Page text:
Complete genomes can be accessed hierarchically starting from either an alphabetical listing or a phylogenetic tree for each of six principle taxonomic groups. One can follow the hierarchy to a graphical overview for the genome of a single organism, on to the level of a single chromosome and, finally, down to the level of a single gene. At the level of a genome or a chromosome, a Coding Regions view displays the location of each coding region, length of the product, GenBank identification number for the protein sequence and name of the protein product. An RNA Genes view lists the location and gene names for ribosomal and transfer RNA genes. At the level of a single gene, links are provided to pre-computed sequence neighbors for the implied protein with links to the COGs database if possible. A summary of COG functional groups is presented in both tabular and graphical formats at the genome level.
For complete microbial genomes, pre-computed BLAST neighbors for protein sequences, including their taxonomic distribution and links to 3D structures, are given in TaxTables and PDBTables, respectively. Pairwise sequence alignments are presented graphically and linked to the Cn3D macromolecular viewer (19), which provides interactive display of 3D structures and sequence alignments. The TaxPlot tool plots similarities in the proteomes of two organisms to that of a third, reference organism, and is available for both prokaryotic and eukaryotic genomes. Resources for the genomes of higher eukaryotes are discussed below.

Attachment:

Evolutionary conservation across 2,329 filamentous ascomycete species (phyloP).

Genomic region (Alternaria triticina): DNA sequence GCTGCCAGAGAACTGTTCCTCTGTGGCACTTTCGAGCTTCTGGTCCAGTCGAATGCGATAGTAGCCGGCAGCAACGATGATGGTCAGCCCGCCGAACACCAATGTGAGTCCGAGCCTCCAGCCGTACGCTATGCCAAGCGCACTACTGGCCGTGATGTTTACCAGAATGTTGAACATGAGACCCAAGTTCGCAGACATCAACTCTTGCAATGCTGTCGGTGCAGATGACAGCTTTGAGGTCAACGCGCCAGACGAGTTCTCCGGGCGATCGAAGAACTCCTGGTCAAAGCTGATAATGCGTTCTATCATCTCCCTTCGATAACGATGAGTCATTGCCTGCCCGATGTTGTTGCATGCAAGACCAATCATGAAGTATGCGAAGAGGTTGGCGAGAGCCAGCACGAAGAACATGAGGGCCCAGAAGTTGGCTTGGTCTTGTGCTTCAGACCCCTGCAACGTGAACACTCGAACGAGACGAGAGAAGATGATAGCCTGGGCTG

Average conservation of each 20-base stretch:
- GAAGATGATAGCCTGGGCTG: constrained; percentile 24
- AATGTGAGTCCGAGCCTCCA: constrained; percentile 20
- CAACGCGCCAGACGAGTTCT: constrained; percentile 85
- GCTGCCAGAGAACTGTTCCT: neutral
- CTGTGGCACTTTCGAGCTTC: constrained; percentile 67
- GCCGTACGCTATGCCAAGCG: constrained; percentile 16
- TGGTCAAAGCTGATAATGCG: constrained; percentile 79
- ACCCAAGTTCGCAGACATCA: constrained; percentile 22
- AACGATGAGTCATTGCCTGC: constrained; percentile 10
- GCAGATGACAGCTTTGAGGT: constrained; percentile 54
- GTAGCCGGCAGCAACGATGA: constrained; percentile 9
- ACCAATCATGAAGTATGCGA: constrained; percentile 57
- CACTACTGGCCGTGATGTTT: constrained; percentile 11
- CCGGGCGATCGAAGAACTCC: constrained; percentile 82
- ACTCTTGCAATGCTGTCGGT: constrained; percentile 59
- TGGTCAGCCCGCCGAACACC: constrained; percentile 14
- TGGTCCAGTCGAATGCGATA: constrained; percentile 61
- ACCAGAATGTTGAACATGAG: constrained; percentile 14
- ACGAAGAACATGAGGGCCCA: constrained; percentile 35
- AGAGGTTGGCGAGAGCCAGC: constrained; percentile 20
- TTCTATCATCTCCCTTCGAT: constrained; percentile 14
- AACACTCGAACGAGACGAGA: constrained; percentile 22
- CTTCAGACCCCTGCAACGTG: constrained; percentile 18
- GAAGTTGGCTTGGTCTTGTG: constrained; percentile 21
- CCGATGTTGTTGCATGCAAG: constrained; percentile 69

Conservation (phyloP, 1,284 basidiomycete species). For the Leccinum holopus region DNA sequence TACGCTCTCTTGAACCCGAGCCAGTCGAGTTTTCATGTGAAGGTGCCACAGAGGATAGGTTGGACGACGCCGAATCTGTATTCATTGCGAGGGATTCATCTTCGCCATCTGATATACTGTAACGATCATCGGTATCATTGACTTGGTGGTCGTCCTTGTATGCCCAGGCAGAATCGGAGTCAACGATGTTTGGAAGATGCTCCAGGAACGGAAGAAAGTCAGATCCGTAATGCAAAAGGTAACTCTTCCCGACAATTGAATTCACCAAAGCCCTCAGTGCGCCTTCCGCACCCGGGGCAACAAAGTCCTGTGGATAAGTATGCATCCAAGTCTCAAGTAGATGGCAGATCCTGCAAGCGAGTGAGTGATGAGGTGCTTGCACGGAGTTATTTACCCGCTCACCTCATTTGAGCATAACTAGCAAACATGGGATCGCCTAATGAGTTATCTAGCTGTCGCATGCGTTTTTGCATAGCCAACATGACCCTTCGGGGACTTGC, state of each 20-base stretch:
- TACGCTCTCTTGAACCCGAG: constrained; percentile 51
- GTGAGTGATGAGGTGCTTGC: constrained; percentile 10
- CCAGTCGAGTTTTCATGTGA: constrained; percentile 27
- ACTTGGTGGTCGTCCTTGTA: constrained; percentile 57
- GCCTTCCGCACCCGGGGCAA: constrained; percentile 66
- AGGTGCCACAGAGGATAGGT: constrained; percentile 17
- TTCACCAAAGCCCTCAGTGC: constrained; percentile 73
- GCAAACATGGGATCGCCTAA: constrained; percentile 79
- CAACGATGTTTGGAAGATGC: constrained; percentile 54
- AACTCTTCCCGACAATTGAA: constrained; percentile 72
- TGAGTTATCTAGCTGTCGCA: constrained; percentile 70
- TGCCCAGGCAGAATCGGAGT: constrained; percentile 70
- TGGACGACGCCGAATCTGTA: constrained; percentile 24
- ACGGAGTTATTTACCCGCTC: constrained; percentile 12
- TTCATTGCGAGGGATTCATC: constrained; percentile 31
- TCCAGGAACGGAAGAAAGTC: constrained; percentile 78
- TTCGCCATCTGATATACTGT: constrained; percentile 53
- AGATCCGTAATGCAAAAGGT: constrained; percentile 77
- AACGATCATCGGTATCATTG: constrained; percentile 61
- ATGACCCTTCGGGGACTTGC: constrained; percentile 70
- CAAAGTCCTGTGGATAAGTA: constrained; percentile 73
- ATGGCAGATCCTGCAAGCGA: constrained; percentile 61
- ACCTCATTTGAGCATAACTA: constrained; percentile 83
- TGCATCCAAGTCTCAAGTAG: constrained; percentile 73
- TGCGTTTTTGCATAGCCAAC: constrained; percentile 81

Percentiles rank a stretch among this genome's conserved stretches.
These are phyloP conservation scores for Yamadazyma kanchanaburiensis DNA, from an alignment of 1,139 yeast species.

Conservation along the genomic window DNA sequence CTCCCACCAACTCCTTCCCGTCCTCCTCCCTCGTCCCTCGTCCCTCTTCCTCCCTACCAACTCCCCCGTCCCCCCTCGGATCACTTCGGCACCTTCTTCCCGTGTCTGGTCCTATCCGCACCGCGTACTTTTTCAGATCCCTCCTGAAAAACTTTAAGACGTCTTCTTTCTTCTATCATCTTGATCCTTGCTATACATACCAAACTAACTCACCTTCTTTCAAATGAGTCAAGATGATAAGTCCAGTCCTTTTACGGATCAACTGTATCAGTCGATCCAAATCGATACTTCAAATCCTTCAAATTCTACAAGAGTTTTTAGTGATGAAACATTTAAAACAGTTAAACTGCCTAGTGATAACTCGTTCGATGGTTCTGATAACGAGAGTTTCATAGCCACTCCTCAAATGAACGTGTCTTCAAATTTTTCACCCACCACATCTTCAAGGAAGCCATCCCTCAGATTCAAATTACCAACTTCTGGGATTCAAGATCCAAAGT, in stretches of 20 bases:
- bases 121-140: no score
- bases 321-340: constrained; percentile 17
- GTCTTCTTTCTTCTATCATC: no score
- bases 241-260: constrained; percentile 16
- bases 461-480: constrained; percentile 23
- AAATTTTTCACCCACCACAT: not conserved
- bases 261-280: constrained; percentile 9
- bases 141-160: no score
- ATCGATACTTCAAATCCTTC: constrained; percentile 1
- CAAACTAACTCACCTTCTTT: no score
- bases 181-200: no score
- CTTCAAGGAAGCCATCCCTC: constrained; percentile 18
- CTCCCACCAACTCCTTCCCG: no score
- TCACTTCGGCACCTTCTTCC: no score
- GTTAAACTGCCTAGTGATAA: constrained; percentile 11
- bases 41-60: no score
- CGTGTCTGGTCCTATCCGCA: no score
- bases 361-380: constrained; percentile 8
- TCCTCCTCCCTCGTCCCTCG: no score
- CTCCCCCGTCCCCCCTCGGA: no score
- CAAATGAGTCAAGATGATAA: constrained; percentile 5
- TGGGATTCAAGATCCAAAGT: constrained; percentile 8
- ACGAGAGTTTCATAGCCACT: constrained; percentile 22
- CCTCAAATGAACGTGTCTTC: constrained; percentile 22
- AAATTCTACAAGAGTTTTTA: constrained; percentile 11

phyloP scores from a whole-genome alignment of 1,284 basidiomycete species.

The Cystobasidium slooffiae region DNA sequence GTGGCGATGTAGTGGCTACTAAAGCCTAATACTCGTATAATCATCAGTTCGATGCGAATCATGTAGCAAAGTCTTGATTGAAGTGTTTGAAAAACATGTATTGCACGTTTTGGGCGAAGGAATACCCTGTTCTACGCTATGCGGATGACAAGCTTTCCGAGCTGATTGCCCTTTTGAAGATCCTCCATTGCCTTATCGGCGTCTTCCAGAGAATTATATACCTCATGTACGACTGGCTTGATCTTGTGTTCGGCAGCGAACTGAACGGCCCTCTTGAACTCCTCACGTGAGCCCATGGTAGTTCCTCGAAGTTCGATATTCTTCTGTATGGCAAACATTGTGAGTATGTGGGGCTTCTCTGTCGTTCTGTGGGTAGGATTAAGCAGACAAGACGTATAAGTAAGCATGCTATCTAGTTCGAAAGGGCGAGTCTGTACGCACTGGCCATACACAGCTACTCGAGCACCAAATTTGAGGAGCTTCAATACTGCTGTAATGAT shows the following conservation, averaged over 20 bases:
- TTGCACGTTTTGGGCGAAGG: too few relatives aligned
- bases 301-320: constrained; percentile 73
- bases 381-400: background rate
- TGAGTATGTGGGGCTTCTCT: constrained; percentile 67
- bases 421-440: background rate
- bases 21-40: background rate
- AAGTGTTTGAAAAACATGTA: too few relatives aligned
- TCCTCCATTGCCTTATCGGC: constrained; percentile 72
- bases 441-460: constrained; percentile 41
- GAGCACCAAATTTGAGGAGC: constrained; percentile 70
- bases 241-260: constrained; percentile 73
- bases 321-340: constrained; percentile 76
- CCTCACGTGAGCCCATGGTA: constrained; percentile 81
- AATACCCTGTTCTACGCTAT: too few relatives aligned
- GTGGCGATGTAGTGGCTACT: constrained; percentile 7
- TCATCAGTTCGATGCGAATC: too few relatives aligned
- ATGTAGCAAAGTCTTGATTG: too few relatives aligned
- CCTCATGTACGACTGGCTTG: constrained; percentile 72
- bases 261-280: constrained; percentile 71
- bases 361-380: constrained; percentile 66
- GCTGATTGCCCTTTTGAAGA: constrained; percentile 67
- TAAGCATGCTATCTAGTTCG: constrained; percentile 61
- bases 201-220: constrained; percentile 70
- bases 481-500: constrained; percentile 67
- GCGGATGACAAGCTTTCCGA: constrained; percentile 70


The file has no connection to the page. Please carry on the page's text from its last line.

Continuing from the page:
The COGs database (15), presents a compilation of orthologous groups of proteins from 66 completely sequenced organisms. A eukaryotic version, KOGs, is now available for seven eukaryotes including Homo sapiens, C.elegans, Drosophila melanogaster and Arabidopsis thaliana. Alignments of sequence from COGS have been incorporated into the Conserved Domain Database described below.
NCBI offers a web-based genotyping tool that employs a blastn comparison between a retroviral sequence to be subtyped and either a default panel of reference sequences or a panel provided by the user. An HIV-1-specific subtyping tool uses a set of reference sequences taken from the principle HIV-1 variants. The new SARS Coronavirus resource serves as a collection point for SARS-related information and provides the results of pre-computed analyses of the SARS genome, including continuously updated viral genomic alignments and alignments between predicted SARS proteins and other proteins of known 3D structure.